The Importance of Colors

Cultural Insights – The Importance of Colors

In our Western society, we don’t pay that much attention to the color of our clothes, besides wearing black at a funeral. Thailand, however, superstitious as it often times is, has a multi-faceted culture that revolves around colors. It is deeply ingrained in their lives and the choice of clothing is only one part of it. However, it doesn’t necessarily have to be about superstitions, religion or the monarchy, but it includes the more mundane aspects as well as the coloring of the busses in Bangkok. 

We will give you a rundown of everything you need to know about their affection for the colorful and the important role that it can play.

Every Day of the Week Is Associated With a Color

A careful observer will notice that local people in Thailand often wear yellow clothes on a Monday. This is because every day of the week has an auspicious color associated to it and yellow is the one for Monday. The importance of wearing the appropriate color every day dwindled in face of modern times, but Monday is different. The reason for this is that both the late King Bhumibol and his successor King Vajiralongkorn were born on this day. The Royal flag is, therefore, kept in the same color as we mentioned in our previous post.

The origins of this belief come from Hindu mythology, where nine planets, referred to as Navagraha (Nava = Nine; Graha= Planet), are represented by a color and a mythical deity. Down below you can see a quick overview.

Day

Lucky Color

Unlucky Color

Planet

Hindu God

Sunday

red

blue

Sun

Surya

Monday

yellow

red

Moon

Chandra

Tuesday

pink

yellow and white

Mars

Mangala

Wednesday (day)

green

pink

Mercury

Budha

Wednesday (night)

grey

orange-red

Rahu

Thursday

orange

purple

Jupiter

Brihaspati

Friday

light blue

black and dark blue

Venus

Shukra

Saturday

purple

green

Saturn

Shani

You don’t have to adhere to this code when you visit Thailand. If you want to show your knowledge of Thai culture, then you can wear yellow on Monday or light blue on Friday, which is the day the Queen was born. However, no one expects you to.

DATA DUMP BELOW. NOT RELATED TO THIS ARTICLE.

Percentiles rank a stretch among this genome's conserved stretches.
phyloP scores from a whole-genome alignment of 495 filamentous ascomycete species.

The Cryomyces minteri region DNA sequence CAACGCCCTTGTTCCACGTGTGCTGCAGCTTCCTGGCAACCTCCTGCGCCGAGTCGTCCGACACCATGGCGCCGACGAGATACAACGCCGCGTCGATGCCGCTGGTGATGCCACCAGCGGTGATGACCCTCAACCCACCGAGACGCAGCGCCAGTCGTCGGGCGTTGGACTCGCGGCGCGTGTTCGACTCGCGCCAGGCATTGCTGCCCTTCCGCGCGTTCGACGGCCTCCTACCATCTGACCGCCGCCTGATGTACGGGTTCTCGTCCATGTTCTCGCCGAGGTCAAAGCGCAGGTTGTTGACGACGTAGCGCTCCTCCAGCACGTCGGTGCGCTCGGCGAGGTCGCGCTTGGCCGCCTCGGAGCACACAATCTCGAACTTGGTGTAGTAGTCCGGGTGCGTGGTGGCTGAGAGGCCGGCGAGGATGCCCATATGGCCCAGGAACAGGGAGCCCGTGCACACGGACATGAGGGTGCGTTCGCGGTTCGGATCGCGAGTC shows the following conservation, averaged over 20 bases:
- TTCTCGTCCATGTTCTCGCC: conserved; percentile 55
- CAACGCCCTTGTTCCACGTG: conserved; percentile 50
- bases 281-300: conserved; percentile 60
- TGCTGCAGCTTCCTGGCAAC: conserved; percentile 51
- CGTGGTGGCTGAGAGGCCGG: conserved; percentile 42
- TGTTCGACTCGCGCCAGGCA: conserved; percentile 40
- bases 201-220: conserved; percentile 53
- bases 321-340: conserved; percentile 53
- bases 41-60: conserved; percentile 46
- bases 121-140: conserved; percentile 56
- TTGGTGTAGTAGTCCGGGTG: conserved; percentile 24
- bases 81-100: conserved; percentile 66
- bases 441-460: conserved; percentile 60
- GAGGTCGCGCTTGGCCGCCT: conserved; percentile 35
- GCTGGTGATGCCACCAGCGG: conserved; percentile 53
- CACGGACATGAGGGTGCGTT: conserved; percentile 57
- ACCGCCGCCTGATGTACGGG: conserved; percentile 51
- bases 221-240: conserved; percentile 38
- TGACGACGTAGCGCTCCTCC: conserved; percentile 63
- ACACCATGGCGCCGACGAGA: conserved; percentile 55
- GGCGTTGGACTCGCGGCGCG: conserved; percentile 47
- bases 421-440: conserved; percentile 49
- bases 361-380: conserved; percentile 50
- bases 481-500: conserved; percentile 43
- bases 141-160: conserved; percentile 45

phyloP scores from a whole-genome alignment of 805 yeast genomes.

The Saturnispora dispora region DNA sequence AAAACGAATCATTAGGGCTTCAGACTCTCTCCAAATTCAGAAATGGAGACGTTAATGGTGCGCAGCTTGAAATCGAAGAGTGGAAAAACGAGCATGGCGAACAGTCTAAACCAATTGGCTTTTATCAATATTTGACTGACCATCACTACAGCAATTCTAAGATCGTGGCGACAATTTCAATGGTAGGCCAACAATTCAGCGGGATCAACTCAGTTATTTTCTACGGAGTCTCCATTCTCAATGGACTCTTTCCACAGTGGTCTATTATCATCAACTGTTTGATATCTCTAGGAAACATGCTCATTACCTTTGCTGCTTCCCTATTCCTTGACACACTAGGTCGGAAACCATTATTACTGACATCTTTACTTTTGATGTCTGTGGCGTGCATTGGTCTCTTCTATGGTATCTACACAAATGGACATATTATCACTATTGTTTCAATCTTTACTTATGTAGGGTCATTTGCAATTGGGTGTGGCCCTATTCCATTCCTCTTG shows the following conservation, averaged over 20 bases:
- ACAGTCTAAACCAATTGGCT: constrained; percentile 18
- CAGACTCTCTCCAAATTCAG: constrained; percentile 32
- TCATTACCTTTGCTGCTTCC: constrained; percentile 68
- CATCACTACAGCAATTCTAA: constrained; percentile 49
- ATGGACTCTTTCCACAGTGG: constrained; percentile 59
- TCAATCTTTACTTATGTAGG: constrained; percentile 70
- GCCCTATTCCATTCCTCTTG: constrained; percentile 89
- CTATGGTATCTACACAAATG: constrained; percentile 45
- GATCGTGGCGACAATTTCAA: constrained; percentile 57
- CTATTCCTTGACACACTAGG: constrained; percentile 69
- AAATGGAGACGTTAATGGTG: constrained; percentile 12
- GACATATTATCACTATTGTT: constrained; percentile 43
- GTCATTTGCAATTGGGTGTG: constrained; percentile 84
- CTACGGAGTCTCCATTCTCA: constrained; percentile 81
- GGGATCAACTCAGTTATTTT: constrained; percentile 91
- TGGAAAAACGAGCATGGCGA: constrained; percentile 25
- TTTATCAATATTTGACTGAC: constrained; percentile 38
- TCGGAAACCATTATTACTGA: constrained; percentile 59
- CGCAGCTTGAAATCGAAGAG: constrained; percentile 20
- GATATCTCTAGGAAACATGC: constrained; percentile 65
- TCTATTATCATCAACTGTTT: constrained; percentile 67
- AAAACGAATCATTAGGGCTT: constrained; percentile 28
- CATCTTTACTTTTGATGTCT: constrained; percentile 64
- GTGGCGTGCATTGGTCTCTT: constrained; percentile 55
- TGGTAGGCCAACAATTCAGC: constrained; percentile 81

Color In Everyday Lives

In recent years there has been confusion about the color yellow because of political reasons. The People’s Alliance for Democracy, a group protesting against the current Thai government, wears yellow shirts and are also known as such. The opposition is the “red shirts” and both frequently march, mostly peacefully, through the populated and popular districts of Bangkok. The importance of yellow doesn’t stop there. Together with orange, it also plays a vital role in Theravada Buddhism. Here the colors symbolize peace, which is one of the reasons why you see all the monks clad in an orange robe. 

An animistic belief is that guardian spirits live in every object, creature, and place such as trees, stones, flowers, and homes as well. In order to appease the good as well as the bad spirits, people build miniature houses, which they decorate with colorful garlands and paper flowers. You will also observe that some trees have multi-colored scarves wrapped around them. This is a sign that they are inhabited by a special spirit.

Finally, there is something we can probably relate to a little more – the colors of busses in Bangkok. They can tell you everything about the fare, the age and condition of the bus and whether or not it has air conditioning. The orange and blue ones are the best options since both of them have air conditioning. The red buses are open-aired and are good for short trips, but the green ones are a real adventure. There is no air conditioning and the driver picks people up until there is no inch left inside or even outside. If you are with your children then you should probably avoid this bus. The fare for the orange one is 20 Baht, compared to the 3 Baht for the lowest tier. However, you are able to travel and see the landmarks in a more comfortable manner.